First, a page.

Sure thing....Here it is...
Hope you guys like it and that I did the old tractors justice!! This article has not yet been published so you get to see it first!
Vintage Iron on a hot summer day.
Donâ€™t overlook the tractors of days gone by! By: Lyle Hindman
There is something about that distinctive sound of the muffler cap lightly tapping the muffler that takes me back to a time where a good dayâ€™s work meant something. It is 8 a.m. on this mid summer Saturday morning as I walk out to my 1948 Farmall Cub tractor. The morning dew evident on my boots as I wipe the seat with my forearm trying not to spill my coffee. I climb aboard, pull the chock and fire up the 6 volt generator that starts up oleâ€™ â€œTillyâ€. Tink, tink, tink, the muffler cap lightly singsâ€¦â€¦
As food plotting popularity grows, so does the industry. I have witnessed the craze of the food plotting evolution in every hunting magazine, outdoor TV show, and hunting video. There are countless companies that advertise various seed blends, food plot equipment, and accessories that were not visible 5 to 10 years ago. With the increasing popularity of planting food plots on the rise, you can surely count on big business being right there to capitalize.
I am one of the little guys, just like everyone else I guess. The average consumer with a family whoâ€™s already bursting budget just does not allow for a new tractor or ATV that can cost in excess of $10,000! If you are in this majority as I am, then you know the feeling. Like most of you, I do not have any friends or family in the farming business or know anyone that has the equipment I need to help me accomplish my management goals. I spent years with the oleâ€™ rototiller and hand rake working the soil on my little piece of â€œheavenâ€ putting in food plots, year after year, with countless blisters an callusesâ€™ to show for it! I decided that something needed to be done.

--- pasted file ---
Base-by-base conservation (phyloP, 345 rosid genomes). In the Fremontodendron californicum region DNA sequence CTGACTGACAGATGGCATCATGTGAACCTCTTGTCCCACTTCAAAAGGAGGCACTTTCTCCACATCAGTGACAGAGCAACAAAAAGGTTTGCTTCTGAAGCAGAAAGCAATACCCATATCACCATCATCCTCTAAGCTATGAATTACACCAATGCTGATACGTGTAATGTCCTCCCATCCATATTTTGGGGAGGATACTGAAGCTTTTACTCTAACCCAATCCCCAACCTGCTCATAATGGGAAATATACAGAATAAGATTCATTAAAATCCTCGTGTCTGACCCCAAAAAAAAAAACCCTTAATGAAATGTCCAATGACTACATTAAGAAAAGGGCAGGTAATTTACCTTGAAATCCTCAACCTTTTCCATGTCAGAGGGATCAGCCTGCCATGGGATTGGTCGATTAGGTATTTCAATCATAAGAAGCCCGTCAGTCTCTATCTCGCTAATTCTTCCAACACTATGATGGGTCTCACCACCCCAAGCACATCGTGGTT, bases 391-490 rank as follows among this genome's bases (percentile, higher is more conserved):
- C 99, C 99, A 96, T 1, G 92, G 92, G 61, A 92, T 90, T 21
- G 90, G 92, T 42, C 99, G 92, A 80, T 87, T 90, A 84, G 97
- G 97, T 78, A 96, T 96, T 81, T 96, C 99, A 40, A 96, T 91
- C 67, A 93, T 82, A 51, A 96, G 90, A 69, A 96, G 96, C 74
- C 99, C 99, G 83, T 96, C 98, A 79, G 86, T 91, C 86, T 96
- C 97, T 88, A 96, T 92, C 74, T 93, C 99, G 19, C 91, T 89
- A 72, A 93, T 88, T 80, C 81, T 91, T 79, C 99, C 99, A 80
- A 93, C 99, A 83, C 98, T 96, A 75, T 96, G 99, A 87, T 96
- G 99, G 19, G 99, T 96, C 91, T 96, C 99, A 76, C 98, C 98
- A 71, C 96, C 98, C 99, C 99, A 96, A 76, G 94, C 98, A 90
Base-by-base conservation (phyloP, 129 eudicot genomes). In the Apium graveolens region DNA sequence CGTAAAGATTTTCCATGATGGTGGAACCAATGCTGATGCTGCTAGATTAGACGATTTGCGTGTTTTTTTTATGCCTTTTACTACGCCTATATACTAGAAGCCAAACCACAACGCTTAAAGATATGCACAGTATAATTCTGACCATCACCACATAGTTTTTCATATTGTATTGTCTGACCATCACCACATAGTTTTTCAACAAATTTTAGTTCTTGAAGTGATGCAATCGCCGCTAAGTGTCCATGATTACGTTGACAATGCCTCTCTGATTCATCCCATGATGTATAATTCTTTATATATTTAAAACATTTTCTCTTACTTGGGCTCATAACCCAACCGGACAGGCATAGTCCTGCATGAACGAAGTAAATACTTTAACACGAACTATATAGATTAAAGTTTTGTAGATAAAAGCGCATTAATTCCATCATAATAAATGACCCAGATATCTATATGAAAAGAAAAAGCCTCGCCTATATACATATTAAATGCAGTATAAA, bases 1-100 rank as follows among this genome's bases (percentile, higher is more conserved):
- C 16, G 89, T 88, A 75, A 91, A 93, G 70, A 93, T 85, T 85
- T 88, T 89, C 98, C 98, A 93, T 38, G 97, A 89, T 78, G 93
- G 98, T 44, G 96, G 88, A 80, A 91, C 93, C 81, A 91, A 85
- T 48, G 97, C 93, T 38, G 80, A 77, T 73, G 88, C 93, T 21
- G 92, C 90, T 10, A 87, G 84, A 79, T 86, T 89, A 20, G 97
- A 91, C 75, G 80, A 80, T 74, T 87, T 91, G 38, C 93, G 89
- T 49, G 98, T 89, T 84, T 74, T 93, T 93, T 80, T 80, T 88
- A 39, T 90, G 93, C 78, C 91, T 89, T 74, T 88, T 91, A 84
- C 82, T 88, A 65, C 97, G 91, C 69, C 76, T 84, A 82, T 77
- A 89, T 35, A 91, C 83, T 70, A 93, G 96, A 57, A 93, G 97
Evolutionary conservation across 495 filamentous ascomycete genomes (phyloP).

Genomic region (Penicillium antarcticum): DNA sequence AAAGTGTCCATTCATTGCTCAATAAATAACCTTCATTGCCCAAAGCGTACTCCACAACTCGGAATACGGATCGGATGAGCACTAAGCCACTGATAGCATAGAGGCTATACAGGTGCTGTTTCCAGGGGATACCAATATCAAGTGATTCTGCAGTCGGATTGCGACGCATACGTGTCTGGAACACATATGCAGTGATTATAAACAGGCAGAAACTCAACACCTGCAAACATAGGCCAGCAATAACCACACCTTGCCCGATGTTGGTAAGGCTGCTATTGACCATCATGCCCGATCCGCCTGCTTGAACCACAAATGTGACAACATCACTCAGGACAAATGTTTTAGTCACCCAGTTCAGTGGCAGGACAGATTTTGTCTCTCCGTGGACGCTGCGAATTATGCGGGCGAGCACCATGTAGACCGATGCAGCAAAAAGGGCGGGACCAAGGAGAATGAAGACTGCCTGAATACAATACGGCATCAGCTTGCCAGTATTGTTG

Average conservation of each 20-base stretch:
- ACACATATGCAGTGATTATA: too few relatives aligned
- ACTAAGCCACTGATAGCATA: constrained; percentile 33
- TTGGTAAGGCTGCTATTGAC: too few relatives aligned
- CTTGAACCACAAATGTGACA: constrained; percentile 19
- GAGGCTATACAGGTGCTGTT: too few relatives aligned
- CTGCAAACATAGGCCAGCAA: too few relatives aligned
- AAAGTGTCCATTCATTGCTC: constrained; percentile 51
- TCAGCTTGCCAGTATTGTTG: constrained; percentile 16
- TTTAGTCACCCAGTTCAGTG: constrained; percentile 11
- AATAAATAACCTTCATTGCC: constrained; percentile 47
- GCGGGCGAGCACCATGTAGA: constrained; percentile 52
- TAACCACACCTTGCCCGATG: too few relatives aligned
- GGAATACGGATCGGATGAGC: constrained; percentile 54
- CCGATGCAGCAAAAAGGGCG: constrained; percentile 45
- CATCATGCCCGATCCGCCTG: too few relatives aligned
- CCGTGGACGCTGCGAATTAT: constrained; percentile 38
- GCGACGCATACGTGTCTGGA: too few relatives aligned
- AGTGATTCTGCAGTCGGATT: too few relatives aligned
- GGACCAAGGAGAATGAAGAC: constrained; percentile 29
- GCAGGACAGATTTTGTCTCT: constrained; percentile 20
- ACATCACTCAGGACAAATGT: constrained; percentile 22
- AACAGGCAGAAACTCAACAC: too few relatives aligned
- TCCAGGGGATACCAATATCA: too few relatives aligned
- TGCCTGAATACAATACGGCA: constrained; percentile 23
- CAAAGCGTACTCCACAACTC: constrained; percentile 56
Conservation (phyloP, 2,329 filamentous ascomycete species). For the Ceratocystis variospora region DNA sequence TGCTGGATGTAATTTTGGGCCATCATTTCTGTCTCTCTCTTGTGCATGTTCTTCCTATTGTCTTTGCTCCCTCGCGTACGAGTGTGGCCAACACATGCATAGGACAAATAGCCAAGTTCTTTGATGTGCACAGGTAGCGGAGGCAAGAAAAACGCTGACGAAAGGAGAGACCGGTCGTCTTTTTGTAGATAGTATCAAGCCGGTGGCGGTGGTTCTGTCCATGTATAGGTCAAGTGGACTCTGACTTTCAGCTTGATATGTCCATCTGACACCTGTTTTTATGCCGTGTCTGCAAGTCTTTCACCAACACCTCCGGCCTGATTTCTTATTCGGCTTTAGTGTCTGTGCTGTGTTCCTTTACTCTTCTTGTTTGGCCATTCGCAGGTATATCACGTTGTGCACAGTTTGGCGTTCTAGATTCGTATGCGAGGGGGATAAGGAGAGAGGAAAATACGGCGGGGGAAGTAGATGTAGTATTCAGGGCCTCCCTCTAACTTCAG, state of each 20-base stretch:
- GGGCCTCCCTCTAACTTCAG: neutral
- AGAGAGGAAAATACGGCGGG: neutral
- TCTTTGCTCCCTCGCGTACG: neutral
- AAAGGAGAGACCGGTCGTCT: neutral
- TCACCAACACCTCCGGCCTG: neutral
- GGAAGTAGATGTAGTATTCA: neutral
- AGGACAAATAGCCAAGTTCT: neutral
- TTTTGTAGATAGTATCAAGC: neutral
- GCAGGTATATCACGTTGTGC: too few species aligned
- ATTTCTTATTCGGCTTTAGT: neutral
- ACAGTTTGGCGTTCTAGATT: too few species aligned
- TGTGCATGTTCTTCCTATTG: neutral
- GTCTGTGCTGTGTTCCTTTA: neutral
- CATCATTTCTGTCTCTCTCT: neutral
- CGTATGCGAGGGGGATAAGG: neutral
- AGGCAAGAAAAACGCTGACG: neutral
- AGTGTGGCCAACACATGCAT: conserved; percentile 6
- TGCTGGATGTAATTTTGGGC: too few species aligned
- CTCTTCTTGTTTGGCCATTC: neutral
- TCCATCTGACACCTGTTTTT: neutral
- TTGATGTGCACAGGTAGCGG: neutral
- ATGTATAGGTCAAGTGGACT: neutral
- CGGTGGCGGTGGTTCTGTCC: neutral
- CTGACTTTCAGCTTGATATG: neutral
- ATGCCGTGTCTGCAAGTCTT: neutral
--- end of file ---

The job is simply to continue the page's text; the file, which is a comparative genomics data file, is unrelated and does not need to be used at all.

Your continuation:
Looking at various options to help me with this task, I had all about given up. I searched local papers, internet classifieds, and even local auctions looking for a used ATV that could handle this job. They were all well out of my price range and averaging $3500 to $4000. The thought of owning a tractor, the king of all plotting machines, I thought was well out of my reach! Boy was I wrong! My search ended when I stumbled upon a 1948 International Farmall Cub for $1300.00, in which I proudly named â€œTillyâ€!!
The tractors and implements of â€œyesterdayâ€ are often overlooked by most as a perfect solution for food plots. These tractors have stood the test of time and were definitely built to last. There are several vintage makes and models to suit everyoneâ€™s needs. From small tractors able to negotiate a tight trail system, to large scale tractors, able to farm large tracts of land. For the majority of recreational folks planting food plots, the plots are small, under 5 acres in size with the majority being well under that. The small utility tractors are perfect for Michigan food plotters and should not be overlooked. There are surpluses of these tractors available today as the smaller utility tractors were put away for more modern, larger, and faster pace machines. These old tractors can be found very easily for under $1000 and run like the day they came off the assembly line. Implements like disc harrows, chisel plows, drags, cultipackers, and cultivators are in abundance as well and many times come with the tractor upon purchase.
I have found that you do not need farming experience to operate these old machines as they are very easy to operate and a pleasure to drive. There are several websites that offer support for their favorite brands and sites that have all the information you need about these late model tractors, even available tractors in your area. A great site that is dedicated to older tractors and a great place to start is http://www.tractorshed.com
I only wish I would have learned about these old tractors years ago. I am now able to put the fast pace of the city behind as I climb aboard my vintage iron and slip back to a time where the air was cleaner and life was a little less hectic, if only for a weekendâ€¦